Wasps and other stinging insects can pose a number of health problems to you and your pets. In addition to pain, swelling and itching, an encounter with an angry wasp can also lead to other issues. Sometimes, you'll deal with repeated stings or a lodged stinger. Wasps can also cause severe allergic reactions and skin infections. Here are some things to keep in mind during the summer, when wasps and their brethren are out and about.
Unlike bees, wasps have a stinger that is not barbed, so it may not immediately become lodged in your skin. An angry wasp that has stung you once might sting you repeatedly. With each sting, more venom is released into your body, increasing the pain, swelling and itching that you experience.
- Stay vigilant when you are outdoors, as different wasps prefer a variety of different nesting locations. Watch where you walk, as some wasps nest in the ground, while others prefer shrubs, eaves, or trees.
- To prevent a wasp sting, avoid wearing fragrances outside during the summer and use an insect repellent that contains DEET.
- If a wasp does land on you, calmly wait for the insect to fly away on its own or gently shoo it away to keep from being stung.
If you are stung
- If you are stung by a wasp, immediately leave the area. Do not swat at the wasp, which will just anger the insect more and increase the likelihood of repeated stings.
- If you do end up with a wasp stinger lodged in your skin, A lodged stinger also will not allow the wound to heal properly, potentially resulting in infection. Additionally, any pain or swelling you experience from a wasp sting will continue until the stinger is removed from your skin.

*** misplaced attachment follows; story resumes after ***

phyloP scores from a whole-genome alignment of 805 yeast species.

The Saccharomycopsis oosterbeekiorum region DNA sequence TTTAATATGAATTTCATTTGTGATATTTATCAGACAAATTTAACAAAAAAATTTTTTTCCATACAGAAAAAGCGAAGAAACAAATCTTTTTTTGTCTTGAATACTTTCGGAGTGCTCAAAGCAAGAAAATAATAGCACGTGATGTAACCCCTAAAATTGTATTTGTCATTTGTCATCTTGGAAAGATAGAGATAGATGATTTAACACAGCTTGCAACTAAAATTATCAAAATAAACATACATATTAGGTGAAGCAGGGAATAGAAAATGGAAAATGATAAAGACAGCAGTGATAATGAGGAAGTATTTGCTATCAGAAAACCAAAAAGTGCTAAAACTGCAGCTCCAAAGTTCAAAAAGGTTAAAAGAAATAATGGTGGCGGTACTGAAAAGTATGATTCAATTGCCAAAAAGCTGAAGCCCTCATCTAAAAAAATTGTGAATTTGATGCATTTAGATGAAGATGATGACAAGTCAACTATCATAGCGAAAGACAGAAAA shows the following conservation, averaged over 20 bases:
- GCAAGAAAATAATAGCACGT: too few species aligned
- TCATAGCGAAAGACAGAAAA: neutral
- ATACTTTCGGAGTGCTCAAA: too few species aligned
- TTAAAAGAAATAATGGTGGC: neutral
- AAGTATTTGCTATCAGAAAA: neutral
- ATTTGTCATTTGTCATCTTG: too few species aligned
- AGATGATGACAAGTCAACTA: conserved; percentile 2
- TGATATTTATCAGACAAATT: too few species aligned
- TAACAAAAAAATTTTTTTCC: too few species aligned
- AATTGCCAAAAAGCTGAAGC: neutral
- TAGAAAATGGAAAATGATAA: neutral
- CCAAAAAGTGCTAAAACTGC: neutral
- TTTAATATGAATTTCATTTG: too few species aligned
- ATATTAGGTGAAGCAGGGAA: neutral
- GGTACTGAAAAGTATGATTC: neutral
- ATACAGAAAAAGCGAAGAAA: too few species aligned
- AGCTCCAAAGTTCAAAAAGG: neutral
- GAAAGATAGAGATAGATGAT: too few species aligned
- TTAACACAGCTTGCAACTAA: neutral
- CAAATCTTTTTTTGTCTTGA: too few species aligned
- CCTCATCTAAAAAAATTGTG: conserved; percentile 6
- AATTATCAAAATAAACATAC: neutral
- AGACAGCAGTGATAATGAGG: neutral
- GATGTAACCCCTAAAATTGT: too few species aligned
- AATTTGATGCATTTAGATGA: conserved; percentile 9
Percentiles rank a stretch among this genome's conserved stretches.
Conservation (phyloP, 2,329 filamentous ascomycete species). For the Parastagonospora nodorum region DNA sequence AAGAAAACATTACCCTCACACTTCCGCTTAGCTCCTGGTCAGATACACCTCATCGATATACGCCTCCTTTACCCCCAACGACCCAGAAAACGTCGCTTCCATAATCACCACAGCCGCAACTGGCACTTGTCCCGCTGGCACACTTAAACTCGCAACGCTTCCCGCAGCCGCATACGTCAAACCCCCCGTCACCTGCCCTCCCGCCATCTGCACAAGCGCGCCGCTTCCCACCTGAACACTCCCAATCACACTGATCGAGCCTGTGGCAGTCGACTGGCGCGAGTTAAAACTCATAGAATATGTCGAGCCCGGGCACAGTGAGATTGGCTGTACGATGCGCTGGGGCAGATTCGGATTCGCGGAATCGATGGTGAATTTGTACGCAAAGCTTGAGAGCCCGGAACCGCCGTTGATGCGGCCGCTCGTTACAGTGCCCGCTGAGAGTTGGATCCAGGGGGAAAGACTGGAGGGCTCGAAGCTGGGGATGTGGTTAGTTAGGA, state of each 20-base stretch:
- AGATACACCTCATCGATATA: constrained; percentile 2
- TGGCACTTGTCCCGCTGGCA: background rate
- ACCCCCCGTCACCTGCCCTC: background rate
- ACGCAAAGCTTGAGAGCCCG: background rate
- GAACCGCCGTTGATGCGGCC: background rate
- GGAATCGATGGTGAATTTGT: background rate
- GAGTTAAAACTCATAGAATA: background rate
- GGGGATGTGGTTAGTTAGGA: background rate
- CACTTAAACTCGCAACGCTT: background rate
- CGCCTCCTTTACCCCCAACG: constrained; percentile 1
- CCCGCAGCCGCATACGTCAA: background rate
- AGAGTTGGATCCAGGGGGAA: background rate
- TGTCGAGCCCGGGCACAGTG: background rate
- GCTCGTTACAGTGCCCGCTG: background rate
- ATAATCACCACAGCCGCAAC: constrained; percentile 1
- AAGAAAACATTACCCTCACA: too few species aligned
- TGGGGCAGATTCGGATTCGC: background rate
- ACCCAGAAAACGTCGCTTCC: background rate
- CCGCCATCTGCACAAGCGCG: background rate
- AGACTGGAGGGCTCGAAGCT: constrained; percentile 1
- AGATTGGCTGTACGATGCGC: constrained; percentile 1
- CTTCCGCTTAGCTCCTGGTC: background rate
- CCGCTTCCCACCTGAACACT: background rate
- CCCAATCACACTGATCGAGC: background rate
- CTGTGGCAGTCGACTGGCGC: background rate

- Use a sterilized dull knife, tweezers, or your fingernails (make sure to clean them first) to gently coax or scrape the stinger from your skin. After removing the stinger, thoroughly clean the area with soap and water. When removing a stinger, you must be careful not to squeeze it to avoid releasing more venom into your body.
- Use baking soda in water to help draw the venom out of your body.
- Use a cold compress to ease any pain and swelling.
- Although the bite may be itchy, you should take care not to scratch it. Scratching at the wound can introduce bacteria into the skin than can result in a skin infection.
If you have an allergic reaction
Between one to three percent of the population is allergic to wasp venom. If you are an individual with a wasp allergy, even a single sting can be enough to cause a serious reaction.
- Look for signs of a severe allergic reaction to a wasp sting; they include the following: tongue and throat swelling, wheezing, dizziness, shortness of breath or difficulty breathing, or a drop in blood pressure.
- An allergic reaction is made worse by repeated stings from an angry wasp. If you have a known allergy, it is especially important to immediately administer epinephrine, seek medical assistance even if your symptoms subside, and monitor your symptoms for at least 24 hours.
Since wasps can pose significant health hazards to humans, the easiest way to prevent a health emergency is to remove the insects from your home and yard. If you discover a wasp nest on your property, your best bet is to contact an Atlanta-area pest control expert.